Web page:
Batman: The Murder Machine, Explained

Batman: The Murder Machine, Explained

 

Following last week’s Flash-centric Batman: The Red Death #1, the second of DC Comics’ Dark Nights: Metal tie-ins spotlighting on the next of the Dark Multiverse’s nightmarish Batmen ties this incarnation of The Dark Knight to this dimension’s version of Victor Stone, aka Cyborg. Frank Tieri, James Tynion IV and Riccardo Federici’s Batman: The Murder Machine #1, though, takes a different approach to the two characters than what fans might be expecting, and also prominently figures in another player from the Bat-family.

While what drives Batman to become, well, a murder machine plays on a familiar theme, and Cyborg’s imprint on the character remains important, Tieri and Tynion are careful to remember that the worlds within the Dark Multiverse have as many dissimilarities to the main Multiverse as they do similarities, and begin to explore them here.

The Murder Machine is Actually Batman and …

In a flashback taking place on the Dark Multiverse’s Earth -44, Alfred is brutally beaten and slain by Bane and other members of Batman’s rogues’ gallery. The Batman of this world appears to have had an even closer bond to Alfred than most established incarnations, one that had led him to create an A.I. copy of Alfred’s mind well before his death, and Bruce seeks Victor’s help to bring Alfred’s cyber-presence to life. Once done, the so-called Alfred Protocol repeatedly replicates itself and unexpectedly takes on a self-created mission to destroy all of Batman’s enemies, in a clinically fatal interpretation of Alfred’s concern for Bruce and his yearning to protect him.

In an effort to stop A.I. Alfred’s murderous rampage, Bruce allows the intelligence to confront him, intending to shut the Alfred Protocol down one and for all. Instead, artificial Alfred catches Bruce off-guard and destroys his form – off panel – and incorporates its own presence and rebuilds Bruce as an emotionless, cybernetic construct of Batman, now dubbed by the Cyborg of that world as a murder machine. When Cyborg assembles the Justice League to battle the deadly Batman/A.I. Alfred construct, the League is defeated, and possibly killed, while Cyborg is graphically murdered by the very machine he himself helped create.

Welcome, My Son – Welcome to the Machine

The Murder Machine, therefore, isn’t exactly a mashup of Batman and Cyborg – instead, it’s more of an amalgamation of Bruce and Alfred, oddly enough, but with Cyborg playing an indirect role in its creation, although he’s later removed from the picture entirely. Upon their initial unveiling, many had presumed the Dark Knights each to be some kind of alternate combination of Batman and another prominent DC hero or villain. This notion was seemingly confirmed in Batman: The Red Death #1, where the Speed Force merged Batman and The Flash into the singular entity indeed known as The Red Death. This issue puts forth the possibility that the remaining five Dark Knights are also entities more unique than a simple assimilation of two different characters.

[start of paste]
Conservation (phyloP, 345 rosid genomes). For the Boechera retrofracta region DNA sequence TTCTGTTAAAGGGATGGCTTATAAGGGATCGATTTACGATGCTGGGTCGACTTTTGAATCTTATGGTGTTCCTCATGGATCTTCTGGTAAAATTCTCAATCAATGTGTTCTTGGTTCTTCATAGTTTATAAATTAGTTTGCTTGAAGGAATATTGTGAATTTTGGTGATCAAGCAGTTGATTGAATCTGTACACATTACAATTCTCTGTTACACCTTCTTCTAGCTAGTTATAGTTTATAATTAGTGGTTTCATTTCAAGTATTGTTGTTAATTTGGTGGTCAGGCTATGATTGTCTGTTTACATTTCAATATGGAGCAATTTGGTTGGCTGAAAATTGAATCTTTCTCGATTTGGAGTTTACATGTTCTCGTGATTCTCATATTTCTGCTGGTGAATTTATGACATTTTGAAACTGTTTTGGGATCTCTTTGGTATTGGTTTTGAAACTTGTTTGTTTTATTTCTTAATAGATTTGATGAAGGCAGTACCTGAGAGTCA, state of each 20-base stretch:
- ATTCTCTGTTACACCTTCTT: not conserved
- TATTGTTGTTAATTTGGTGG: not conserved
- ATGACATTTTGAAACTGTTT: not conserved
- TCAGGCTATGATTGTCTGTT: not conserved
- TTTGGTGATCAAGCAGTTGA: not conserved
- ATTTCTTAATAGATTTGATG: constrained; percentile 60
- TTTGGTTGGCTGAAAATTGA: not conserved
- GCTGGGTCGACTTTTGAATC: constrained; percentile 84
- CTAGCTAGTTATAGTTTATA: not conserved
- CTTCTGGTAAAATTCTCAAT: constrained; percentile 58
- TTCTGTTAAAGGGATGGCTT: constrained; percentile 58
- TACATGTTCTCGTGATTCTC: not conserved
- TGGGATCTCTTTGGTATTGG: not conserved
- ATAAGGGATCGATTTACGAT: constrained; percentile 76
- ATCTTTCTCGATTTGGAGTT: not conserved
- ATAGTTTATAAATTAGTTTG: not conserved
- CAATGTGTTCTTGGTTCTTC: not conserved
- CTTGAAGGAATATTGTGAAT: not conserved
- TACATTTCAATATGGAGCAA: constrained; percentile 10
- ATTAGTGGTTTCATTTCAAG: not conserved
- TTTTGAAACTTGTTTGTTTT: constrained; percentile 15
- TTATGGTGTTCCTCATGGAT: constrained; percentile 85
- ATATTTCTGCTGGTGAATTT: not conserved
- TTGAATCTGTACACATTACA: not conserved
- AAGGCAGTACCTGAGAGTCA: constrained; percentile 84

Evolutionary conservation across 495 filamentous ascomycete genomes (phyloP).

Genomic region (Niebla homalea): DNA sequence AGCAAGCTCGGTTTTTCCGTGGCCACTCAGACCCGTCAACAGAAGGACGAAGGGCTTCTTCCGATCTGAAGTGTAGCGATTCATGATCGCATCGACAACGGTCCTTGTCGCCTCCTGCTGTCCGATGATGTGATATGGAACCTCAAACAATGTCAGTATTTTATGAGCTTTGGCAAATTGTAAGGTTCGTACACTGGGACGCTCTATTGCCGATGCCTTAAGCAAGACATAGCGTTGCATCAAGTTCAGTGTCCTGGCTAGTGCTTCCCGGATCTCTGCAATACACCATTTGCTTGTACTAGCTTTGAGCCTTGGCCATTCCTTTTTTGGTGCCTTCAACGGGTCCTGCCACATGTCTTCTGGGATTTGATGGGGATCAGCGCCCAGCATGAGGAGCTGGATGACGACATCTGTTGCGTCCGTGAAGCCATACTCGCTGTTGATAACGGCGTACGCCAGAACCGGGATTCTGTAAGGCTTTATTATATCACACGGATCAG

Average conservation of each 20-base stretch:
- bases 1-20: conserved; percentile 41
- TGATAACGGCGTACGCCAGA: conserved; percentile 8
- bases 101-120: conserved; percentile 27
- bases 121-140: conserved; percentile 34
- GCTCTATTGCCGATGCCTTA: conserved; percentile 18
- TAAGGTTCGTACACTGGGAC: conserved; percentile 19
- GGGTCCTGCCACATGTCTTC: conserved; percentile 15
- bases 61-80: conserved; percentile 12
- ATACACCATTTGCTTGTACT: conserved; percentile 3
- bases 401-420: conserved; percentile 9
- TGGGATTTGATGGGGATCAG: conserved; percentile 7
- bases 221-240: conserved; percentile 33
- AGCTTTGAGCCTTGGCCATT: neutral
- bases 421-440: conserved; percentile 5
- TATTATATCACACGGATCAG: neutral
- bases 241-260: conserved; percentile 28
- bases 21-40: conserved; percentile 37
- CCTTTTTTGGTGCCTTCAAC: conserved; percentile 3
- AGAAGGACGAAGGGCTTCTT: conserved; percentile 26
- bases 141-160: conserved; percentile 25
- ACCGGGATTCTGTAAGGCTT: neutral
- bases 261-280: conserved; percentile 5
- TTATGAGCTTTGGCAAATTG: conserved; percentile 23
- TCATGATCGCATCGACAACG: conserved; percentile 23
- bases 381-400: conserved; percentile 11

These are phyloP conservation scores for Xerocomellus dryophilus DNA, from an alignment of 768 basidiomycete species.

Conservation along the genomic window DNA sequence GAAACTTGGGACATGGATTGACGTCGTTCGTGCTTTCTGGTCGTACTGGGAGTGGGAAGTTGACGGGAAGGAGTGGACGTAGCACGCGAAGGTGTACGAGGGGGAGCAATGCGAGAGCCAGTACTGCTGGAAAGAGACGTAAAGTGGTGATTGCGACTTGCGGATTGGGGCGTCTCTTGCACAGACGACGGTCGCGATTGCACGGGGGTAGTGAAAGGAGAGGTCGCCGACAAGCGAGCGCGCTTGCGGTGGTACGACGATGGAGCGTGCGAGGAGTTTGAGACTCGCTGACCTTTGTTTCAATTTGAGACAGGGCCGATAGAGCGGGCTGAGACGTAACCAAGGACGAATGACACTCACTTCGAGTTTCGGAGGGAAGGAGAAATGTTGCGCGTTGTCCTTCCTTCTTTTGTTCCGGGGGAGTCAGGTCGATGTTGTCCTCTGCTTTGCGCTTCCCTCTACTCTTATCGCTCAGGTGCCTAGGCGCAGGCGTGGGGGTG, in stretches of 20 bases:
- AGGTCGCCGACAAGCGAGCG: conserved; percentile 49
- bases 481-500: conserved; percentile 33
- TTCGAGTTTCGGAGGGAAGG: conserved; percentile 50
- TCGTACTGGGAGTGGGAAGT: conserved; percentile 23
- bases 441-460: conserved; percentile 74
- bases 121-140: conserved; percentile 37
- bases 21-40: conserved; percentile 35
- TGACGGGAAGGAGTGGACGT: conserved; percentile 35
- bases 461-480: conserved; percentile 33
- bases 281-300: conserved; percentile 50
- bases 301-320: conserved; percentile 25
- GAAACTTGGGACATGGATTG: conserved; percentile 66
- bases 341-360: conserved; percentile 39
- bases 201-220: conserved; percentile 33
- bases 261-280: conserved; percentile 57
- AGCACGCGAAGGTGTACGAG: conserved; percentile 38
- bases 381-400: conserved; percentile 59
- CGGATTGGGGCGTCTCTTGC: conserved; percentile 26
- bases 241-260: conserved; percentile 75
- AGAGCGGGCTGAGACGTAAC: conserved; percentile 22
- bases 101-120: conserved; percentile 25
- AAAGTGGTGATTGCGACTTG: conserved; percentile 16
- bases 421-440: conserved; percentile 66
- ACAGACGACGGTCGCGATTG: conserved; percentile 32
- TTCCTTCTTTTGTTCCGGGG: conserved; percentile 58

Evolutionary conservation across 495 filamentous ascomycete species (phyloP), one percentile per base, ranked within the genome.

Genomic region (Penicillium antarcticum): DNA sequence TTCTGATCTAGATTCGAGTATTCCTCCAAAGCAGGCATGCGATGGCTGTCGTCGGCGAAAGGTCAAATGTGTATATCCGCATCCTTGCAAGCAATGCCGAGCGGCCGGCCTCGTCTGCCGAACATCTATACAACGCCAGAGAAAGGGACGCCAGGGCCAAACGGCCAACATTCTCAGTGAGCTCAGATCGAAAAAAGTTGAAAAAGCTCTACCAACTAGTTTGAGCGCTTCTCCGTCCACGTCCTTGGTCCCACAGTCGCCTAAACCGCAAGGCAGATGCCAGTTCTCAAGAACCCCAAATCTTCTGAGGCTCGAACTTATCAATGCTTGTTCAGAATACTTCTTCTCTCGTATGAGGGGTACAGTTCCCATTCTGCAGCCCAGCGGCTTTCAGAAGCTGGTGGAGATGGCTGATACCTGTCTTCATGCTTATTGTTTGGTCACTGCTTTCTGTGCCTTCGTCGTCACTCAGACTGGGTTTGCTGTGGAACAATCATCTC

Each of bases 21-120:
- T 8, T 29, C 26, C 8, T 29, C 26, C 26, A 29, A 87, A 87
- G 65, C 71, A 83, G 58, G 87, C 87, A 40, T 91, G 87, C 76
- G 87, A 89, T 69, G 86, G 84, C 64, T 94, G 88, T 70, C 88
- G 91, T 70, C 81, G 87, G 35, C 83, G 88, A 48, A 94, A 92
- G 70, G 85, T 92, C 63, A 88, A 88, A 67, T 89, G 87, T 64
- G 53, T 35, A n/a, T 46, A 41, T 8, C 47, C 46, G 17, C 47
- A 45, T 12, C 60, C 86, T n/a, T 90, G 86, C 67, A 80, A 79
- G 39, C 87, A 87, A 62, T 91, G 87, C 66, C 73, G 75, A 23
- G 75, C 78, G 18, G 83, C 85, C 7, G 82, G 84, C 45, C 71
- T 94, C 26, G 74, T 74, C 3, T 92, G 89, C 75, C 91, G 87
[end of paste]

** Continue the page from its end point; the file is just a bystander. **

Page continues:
In fact, the fusion of these two particular mindsets resulting in such a murderous creation is arguably a more compelling idea that the simple joining of two superheroes, and plays into the emerging nature of the Dark Multiverse. Earth -44’s Bruce Wayne is one who’s suffered the violent deaths of two fathers, one conceivably due to his existence as Batman, while the Alfred of this world is shown the he might have willingly crossed moral lines to protect Bruce from harm. The broken, distorted histories of the two characters resulting in such a grim outcome highlights the level of corruptness in the Dark Multiverse, if one of the greatest heroes in the “Light” Multiverse and his unwavering, emotional co-pilot can be turned into an entity capable of such evil.

Another Potential Threat to the Dark Knights

The above origin and background of the Murder Machine is laid out throughout the course of the issue, interspersed with present day events of the Dark Multiverse’s incursion into the Earth-0. As Cyborg mans the JLA Watchtower communicating with his father at S.T.A.R. Labs, M.M. Batman of Earth -44 transmits itself into the Watchtower and attacks Cyborg, revealing not only his origin but that his replicated constructs have invaded the world below. M.M. Batman incapacitates Cyborg, in time for the remainder of the Dark Knights to arrive on the satellite, which has now been transformed into an almost alien-like spacecraft bearing a sinister resemblance to Batman’s visage, with a large, corrupted version of the Bat-signal shining on the surface of the planet below, signifying the Dark Knights’ arrival in the Multiverse.

The Batman Who Laughs makes mention of the metal in Cyborg’s body as a potential weapon against the Dark Knights. In the process, he elevates Cyborg’s potential importance to the overall events of Dark Nights: Metal. Other metallic elements and artifacts within the DC Universe have been shown to have pending, if yet unknown, significance to the upcoming revelations of the series, so The Batman Who Laugh’s reference serves as a logical continuation of those past revelations. Victor’s father, who played a large role in Cyborg’s creation – just as Alfred did in the creation of M.M. Batman, ironically – stands to figure in more prominently in the future, as well.

The next installment of the origin of the Dark Knights, Batman: The Dawnbreaker #1, teases the story of what the Dark Multiverse has coughed up for an integration between Batman and Green Lantern. The one-shot issue arrives in comic stores and digitally October 4.

 

(Courtesy of CBR.com)

About Geoff Deen 311 Articles
Comic fan, freelance writer, friend of World's Coolest Comics and Toys, and server engineer at BB&T

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